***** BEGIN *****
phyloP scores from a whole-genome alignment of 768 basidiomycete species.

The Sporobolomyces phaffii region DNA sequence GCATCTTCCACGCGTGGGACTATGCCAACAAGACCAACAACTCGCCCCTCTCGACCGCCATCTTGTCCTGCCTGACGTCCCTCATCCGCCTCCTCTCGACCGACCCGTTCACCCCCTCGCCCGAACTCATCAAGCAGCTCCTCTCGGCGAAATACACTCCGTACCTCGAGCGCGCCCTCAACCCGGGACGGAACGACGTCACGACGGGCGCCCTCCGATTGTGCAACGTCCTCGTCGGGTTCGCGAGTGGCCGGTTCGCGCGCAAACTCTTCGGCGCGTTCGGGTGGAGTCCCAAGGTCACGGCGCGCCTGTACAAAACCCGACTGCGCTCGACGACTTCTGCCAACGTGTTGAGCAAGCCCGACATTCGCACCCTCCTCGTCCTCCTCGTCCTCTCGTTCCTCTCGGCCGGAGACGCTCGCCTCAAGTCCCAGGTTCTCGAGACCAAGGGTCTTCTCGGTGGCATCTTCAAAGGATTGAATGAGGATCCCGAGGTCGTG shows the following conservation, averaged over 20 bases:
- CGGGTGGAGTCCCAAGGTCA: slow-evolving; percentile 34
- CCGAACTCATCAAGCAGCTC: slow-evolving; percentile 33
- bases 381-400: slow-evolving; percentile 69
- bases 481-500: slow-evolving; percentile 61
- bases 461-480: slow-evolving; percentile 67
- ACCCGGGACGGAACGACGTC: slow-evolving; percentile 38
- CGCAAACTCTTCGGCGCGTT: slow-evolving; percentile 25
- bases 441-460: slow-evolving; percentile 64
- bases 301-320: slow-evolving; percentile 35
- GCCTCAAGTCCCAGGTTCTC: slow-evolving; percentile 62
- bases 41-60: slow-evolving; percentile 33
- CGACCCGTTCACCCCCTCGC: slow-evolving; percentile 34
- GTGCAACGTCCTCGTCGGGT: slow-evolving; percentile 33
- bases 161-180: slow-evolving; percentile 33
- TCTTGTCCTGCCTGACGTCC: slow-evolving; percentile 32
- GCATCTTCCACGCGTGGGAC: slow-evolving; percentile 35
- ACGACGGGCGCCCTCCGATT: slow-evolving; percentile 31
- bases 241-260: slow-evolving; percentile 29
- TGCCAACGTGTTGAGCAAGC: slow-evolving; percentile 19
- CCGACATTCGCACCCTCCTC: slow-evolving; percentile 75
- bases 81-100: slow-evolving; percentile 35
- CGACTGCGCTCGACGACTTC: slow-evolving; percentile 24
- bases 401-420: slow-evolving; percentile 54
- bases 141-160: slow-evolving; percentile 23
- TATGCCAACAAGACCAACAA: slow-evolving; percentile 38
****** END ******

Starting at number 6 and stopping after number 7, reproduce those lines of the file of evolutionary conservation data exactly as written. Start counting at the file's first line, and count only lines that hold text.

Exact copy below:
- bases 481-500: slow-evolving; percentile 61
- bases 461-480: slow-evolving; percentile 67